This chapter helps the reader to understand the history of the Elder Justice Act (EJA). It provides specific components of the EJA and how programs and services flow for older adults and people with disabilities. The chapter discusses the limitations in programs and services within the EJA. The EJA requires the oversight and the appropriation of federal funding to protect people growing older and people with disabilities from abuse. It addresses legal issues with a special emphasis on the concept of a power of attorney. The chapter explores several legal issues that face older adults. It also address elder abuse, power of attorney, and a differentiation made between the types of power of attorney and the healthcare power of attorney. In addition, the chapter explores legal services provided to older adults as a result of the Older Americans Act, and outlines the challenges within the realm of legal issues.
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Policy and Program Planning for Older Adults and People With Disabilities, 2nd Edition:Practice Realities and Visions
This book attempts to build students’ understanding of policy development through a critical analysis and review of policy frameworks, and the policy implementation process. The book is organized into four parts comprising twenty-one chapters. Part one of this book lays out a background as to the current and future demographic trends of older adults and makes the case for the reader that there are a variety of philosophical, political, economic, and social factors that affect public policy development. The chapters help the reader to explore a range of perspectives that define, shape, and impact the development and implementation of public policy. It intends to prepare the reader to critically analyze public policies related to aging. Part two provides an overview to major federal policies and programs that impact older adults and people with disabilities. It examines some historical developments leading up to the actual development and implementation of the policies. Policies include social security, medicare, the Older Americans Act, and the Americans with Disabilities Act, the Community Mental Health Centers Act, and Freedom Initiative. The last part of the book outlines specific programmatic areas that flow from aging policies, and specific components that flow from federally mandated policies. Each chapter contains same basic outline: an overview of the programs, specific features and strengths of the programs, gaps and areas for development, and challenges for the future.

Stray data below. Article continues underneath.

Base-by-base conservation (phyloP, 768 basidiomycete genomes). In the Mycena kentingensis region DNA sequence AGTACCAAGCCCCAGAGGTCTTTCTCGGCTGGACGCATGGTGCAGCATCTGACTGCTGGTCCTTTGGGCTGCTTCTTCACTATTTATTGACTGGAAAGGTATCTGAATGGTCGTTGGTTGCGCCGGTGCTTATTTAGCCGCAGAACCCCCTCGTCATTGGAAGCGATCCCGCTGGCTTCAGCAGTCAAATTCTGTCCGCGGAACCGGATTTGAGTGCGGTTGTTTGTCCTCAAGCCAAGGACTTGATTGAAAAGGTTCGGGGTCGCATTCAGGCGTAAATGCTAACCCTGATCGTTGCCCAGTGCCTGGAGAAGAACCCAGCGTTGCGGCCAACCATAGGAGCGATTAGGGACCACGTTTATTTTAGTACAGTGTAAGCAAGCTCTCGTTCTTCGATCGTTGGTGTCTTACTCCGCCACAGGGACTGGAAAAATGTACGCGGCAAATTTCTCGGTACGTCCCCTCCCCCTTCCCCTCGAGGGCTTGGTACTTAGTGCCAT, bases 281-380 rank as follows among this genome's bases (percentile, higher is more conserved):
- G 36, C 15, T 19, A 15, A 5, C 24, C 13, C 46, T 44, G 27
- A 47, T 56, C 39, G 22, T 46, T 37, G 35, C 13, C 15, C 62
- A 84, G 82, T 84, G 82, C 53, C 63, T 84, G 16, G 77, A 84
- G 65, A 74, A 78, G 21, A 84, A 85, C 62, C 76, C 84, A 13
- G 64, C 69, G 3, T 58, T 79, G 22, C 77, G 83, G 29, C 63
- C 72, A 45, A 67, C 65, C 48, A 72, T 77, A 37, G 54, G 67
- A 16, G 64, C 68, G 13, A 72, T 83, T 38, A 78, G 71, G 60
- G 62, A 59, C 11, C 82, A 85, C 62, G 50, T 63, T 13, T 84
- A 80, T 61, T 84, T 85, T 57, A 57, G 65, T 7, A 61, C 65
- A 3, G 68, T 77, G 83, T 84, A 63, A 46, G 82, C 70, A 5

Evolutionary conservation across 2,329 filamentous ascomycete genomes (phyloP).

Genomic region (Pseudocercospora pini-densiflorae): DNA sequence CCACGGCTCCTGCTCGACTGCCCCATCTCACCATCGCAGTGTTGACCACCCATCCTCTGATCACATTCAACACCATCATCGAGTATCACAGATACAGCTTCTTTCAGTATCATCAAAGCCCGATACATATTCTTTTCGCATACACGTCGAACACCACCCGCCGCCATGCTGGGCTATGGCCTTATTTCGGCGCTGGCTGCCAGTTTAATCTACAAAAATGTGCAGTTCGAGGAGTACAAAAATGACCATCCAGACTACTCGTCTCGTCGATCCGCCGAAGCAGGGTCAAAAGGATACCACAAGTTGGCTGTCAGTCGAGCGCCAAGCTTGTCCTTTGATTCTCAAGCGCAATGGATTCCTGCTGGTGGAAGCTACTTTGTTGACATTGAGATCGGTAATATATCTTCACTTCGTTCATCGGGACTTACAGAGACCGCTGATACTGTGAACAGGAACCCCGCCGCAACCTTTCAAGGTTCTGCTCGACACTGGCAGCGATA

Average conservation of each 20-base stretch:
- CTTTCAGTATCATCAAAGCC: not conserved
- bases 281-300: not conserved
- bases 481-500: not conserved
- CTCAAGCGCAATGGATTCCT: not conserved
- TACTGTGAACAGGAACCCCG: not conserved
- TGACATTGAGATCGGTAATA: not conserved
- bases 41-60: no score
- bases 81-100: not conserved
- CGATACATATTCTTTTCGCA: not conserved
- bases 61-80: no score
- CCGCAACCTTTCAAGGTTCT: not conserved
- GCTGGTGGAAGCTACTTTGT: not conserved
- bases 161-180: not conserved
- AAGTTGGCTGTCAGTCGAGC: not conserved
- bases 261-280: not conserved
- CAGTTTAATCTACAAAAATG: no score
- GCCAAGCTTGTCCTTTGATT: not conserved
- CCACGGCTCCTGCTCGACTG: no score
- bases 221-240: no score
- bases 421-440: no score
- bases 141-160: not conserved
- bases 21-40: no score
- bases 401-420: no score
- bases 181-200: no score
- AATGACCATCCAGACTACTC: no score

This chapter briefly discusses the history of the Affordable Care Act (ACA) and community and presents specific components of the ACA in relationship to community prevention. The chapter deals with specific aspects of the legislation that impact older adults and people with disabilities. It presents a short review of the ten titles: Title one: quality, affordable health care for all Americans; Title two: role of public program; Title three: improving the quality and efficiency of health care; Title four: prevention of chronic disease and improving public health; Title five: health care workforce; Title six: transparency and program integrity; Title seven: improving access to innovative medical therapies; Title eight: Class Act; Title nine: revenue provision; Title ten: strengthening quality, affordable health care for all Americans. The chapter explains some of the legislative highlights, policies, and programs that have been articulated within each of the specific titles of the ACA.